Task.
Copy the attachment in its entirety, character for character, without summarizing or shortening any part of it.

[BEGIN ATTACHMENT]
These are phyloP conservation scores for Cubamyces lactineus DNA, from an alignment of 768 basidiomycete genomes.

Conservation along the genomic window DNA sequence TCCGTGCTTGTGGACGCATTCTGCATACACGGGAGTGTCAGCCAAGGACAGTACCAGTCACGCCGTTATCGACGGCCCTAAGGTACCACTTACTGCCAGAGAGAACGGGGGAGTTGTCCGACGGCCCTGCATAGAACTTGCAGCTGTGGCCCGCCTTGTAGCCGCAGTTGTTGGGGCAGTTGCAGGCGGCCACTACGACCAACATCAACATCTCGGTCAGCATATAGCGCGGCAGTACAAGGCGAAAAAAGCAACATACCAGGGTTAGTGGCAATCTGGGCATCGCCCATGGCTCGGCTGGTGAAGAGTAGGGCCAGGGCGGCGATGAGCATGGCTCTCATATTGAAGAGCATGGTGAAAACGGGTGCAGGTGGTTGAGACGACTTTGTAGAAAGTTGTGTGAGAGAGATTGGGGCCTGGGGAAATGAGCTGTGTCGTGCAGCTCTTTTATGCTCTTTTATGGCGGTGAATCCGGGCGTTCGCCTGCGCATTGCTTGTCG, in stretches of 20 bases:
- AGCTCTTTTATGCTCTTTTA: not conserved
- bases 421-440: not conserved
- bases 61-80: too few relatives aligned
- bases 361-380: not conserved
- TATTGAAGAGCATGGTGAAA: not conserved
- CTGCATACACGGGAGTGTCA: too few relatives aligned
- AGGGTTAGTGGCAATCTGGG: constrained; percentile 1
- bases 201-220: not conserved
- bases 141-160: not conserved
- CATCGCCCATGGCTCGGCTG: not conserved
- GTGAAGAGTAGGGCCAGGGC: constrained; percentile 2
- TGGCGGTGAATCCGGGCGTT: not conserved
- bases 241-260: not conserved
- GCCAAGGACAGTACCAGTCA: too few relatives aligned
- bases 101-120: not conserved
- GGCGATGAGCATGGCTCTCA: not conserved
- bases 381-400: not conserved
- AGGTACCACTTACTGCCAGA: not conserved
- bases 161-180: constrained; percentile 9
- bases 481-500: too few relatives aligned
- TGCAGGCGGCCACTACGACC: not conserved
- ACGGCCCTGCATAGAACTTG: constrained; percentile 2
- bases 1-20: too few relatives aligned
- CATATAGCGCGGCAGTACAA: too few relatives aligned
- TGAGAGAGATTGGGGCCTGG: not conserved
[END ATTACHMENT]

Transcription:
These are phyloP conservation scores for Cubamyces lactineus DNA, from an alignment of 768 basidiomycete genomes.

Conservation along the genomic window DNA sequence TCCGTGCTTGTGGACGCATTCTGCATACACGGGAGTGTCAGCCAAGGACAGTACCAGTCACGCCGTTATCGACGGCCCTAAGGTACCACTTACTGCCAGAGAGAACGGGGGAGTTGTCCGACGGCCCTGCATAGAACTTGCAGCTGTGGCCCGCCTTGTAGCCGCAGTTGTTGGGGCAGTTGCAGGCGGCCACTACGACCAACATCAACATCTCGGTCAGCATATAGCGCGGCAGTACAAGGCGAAAAAAGCAACATACCAGGGTTAGTGGCAATCTGGGCATCGCCCATGGCTCGGCTGGTGAAGAGTAGGGCCAGGGCGGCGATGAGCATGGCTCTCATATTGAAGAGCATGGTGAAAACGGGTGCAGGTGGTTGAGACGACTTTGTAGAAAGTTGTGTGAGAGAGATTGGGGCCTGGGGAAATGAGCTGTGTCGTGCAGCTCTTTTATGCTCTTTTATGGCGGTGAATCCGGGCGTTCGCCTGCGCATTGCTTGTCG, in stretches of 20 bases:
- AGCTCTTTTATGCTCTTTTA: not conserved
- bases 421-440: not conserved
- bases 61-80: too few relatives aligned
- bases 361-380: not conserved
- TATTGAAGAGCATGGTGAAA: not conserved
- CTGCATACACGGGAGTGTCA: too few relatives aligned
- AGGGTTAGTGGCAATCTGGG: constrained; percentile 1
- bases 201-220: not conserved
- bases 141-160: not conserved
- CATCGCCCATGGCTCGGCTG: not conserved
- GTGAAGAGTAGGGCCAGGGC: constrained; percentile 2
- TGGCGGTGAATCCGGGCGTT: not conserved
- bases 241-260: not conserved
- GCCAAGGACAGTACCAGTCA: too few relatives aligned
- bases 101-120: not conserved
- GGCGATGAGCATGGCTCTCA: not conserved
- bases 381-400: not conserved
- AGGTACCACTTACTGCCAGA: not conserved
- bases 161-180: constrained; percentile 9
- bases 481-500: too few relatives aligned
- TGCAGGCGGCCACTACGACC: not conserved
- ACGGCCCTGCATAGAACTTG: constrained; percentile 2
- bases 1-20: too few relatives aligned
- CATATAGCGCGGCAGTACAA: too few relatives aligned
- TGAGAGAGATTGGGGCCTGG: not conserved